Dove of the Desert United Methodist Church
Saturday, April 13, 2024

Labyrinth Prayer Guide


Click on this link for a portable Labyrinth prayer guide and Labyrinth map. 

“For everything God created is good, and nothing is to be rejected if it is received with thanksgiving, because it is consecrated by the word of God and prayer.”  1 Timothy 4:4 (NIV)

“Labyrinth prayer is a contemplative spiritual discipline on a simple marked path that is based on the ancient practice of pilgrimage.  On a pilgrimage, a pilgrim intentionally (1) leaves the world, journeying away from the noise and distractions of life, (2) eventually arrives and rests with Christ, and (3) returns home to live more deliberately and obediently as Christ’s own.”

How do I use it for prayer? There are as many ways to use a labyrinth as there are creative people who use it.  There is nothing magical about the shape. It simply provides a set-aside path that has a beginning and an end, to aid you in reflective prayer.  It is a holy place because Christians pray here in the name of the Father and the Son and the Holy Spirit.   People who may have difficulty sitting still to pray, often find that walking and praying provides a better level of concentration. If you tend to get distracted in mid-prayer, the labyrinth literally keeps you “on track.”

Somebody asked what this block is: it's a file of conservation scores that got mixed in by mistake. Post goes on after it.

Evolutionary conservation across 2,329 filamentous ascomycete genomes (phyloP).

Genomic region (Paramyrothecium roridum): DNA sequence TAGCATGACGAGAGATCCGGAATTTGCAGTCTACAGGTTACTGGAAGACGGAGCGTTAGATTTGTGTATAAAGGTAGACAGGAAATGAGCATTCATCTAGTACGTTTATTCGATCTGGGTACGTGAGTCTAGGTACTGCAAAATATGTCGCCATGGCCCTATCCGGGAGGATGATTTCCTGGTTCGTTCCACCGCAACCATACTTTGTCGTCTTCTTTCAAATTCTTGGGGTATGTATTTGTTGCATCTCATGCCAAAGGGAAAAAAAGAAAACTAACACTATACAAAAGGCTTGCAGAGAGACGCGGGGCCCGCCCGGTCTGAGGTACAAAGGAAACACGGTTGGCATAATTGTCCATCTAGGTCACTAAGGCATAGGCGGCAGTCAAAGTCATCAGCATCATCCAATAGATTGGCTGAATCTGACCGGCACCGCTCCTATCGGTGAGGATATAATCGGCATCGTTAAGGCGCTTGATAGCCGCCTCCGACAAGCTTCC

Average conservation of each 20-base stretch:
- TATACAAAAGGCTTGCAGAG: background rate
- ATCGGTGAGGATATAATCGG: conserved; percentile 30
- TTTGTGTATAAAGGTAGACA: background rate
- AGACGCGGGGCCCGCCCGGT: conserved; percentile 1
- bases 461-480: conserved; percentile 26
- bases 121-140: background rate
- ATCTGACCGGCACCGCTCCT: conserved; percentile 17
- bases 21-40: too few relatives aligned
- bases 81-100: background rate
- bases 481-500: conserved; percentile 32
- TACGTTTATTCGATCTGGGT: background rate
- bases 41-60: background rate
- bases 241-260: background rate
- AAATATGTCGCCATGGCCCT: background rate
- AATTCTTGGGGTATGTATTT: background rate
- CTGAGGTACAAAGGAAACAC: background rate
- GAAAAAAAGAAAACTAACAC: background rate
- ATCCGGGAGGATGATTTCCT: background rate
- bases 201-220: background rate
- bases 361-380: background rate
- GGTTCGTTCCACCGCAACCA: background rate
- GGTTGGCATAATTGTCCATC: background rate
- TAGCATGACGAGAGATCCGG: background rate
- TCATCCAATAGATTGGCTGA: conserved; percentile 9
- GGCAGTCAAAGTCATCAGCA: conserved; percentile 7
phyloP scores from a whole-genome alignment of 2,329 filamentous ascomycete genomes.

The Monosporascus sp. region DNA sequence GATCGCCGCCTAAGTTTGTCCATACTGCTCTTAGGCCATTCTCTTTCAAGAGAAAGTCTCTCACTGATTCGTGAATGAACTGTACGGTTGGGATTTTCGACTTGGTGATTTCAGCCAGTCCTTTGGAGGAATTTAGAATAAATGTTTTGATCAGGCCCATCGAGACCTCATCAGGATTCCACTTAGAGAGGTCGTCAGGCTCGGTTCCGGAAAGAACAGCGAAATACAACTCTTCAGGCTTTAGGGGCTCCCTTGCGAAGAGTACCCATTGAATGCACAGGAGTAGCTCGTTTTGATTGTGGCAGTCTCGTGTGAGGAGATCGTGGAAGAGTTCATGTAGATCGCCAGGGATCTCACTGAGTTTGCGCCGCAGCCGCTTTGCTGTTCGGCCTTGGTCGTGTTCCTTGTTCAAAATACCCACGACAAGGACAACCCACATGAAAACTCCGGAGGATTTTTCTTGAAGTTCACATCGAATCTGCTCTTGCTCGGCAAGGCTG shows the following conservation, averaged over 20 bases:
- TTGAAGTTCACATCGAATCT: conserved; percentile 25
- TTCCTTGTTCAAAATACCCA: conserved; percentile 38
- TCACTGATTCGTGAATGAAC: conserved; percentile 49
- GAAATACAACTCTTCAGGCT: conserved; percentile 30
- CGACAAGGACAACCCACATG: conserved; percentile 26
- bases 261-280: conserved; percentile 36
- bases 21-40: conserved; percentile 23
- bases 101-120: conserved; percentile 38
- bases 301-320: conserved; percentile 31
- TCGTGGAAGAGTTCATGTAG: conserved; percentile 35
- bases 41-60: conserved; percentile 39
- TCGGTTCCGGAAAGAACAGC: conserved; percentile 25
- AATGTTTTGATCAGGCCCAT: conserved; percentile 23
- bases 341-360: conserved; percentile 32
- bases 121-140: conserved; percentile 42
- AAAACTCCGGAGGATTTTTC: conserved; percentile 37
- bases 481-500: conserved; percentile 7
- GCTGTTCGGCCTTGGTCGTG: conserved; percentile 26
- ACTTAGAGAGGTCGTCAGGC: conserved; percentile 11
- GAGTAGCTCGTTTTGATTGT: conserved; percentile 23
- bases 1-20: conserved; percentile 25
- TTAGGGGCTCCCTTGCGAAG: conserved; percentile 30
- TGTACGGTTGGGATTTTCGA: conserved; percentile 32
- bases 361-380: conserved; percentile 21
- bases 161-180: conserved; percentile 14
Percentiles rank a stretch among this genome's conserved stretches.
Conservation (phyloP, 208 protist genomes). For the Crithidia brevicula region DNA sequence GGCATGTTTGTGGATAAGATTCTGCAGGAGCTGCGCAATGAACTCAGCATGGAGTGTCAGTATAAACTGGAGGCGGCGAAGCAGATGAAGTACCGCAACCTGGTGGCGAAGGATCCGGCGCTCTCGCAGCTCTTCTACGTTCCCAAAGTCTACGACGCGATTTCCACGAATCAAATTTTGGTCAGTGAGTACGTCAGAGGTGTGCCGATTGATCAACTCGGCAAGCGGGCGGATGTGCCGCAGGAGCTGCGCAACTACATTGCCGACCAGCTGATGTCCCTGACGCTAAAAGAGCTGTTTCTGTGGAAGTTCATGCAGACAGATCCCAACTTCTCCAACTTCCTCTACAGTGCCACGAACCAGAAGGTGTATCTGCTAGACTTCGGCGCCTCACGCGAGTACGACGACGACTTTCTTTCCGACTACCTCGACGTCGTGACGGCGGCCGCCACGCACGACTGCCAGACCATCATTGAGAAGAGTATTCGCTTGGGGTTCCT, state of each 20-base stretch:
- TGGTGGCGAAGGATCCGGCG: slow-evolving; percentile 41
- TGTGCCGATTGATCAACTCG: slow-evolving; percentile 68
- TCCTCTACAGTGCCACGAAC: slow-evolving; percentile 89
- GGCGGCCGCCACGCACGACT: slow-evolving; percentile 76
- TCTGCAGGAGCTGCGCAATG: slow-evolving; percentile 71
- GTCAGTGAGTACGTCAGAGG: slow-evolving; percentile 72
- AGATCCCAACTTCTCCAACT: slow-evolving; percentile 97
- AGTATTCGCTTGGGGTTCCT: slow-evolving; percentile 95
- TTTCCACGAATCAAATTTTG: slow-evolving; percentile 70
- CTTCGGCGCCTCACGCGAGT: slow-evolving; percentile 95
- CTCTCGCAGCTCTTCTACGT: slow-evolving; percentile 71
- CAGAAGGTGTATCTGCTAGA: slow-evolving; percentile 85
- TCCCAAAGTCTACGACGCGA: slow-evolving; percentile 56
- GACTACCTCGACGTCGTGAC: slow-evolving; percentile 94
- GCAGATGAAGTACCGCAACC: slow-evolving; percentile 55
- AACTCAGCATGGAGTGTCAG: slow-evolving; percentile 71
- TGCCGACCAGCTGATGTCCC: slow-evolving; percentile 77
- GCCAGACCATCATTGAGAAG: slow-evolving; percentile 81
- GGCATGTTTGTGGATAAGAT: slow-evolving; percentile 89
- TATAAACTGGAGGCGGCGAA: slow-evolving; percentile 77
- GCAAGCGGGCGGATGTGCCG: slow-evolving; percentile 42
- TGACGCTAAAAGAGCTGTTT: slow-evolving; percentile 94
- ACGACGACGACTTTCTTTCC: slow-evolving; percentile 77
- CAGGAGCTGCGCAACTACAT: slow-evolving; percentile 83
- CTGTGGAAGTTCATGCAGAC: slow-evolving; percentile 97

There are many metaphors for the Christian life in the labyrinth. It symbolizes the journey of the Christian spiritual life.  As you walk the labyrinth, you can see the center, but you can’t see how exactly you will get there, Sometimes you find you are making surprising turns that seem to take you farther away, not closer. However, if you stay on the path, you will get to the center. Then, you follow the path from the center to go out “into the world” in mission. 

Some tips for walking a labyrinth are: (there should be no more than four people walking the labyrinth at one time so as to not make it too crowded.  Be very respectful of each other’s quiet space, discreetly passing by or making way as each walks according to their own pace)

1. At the start, Begin with a prayer, such as, “Lord Jesus, show me the way to the Father, by your Spirit,” or “Here I am Lord, to walk with you.” Or there may be a specific intention for your walk that you want to offer to the Lord. Make a plan for your walk. What will be your focus as you go in? As you remain in the center? As you leave?  

2. Walk the path: Walk “contemplatively”; that is, walk slowly, and notice what you are experiencing, thinking, sensing and feeling as you walk. Pray a prayer, or meditate on a question, or recite a Scripture verse, or just walk in silence. When you reach the center, take time to rest in the Lord’s presence, with thanksgiving.  When you are ready, leave by retracing your route. You may use a different prayer, Scripture or question as you go out. 

3. Exit: As you leave, face the center once more and lift a closing prayer of thanksgiving or blessing, such as “Thank you Jesus for guiding me. Stay near me as I leave this place, and remind me, when I forget, of the time we have shared here. In the name of the Father and the Son and the Holy Spirit, Amen.” 

4. Reflect: After walking the labyrinth, reflect back on your experience. Sit on one of the benches. Use journaling or drawing to capture your experience.

Father, be the Goal of my pilgrimage, and my Rest by the way. ~ St. Augustine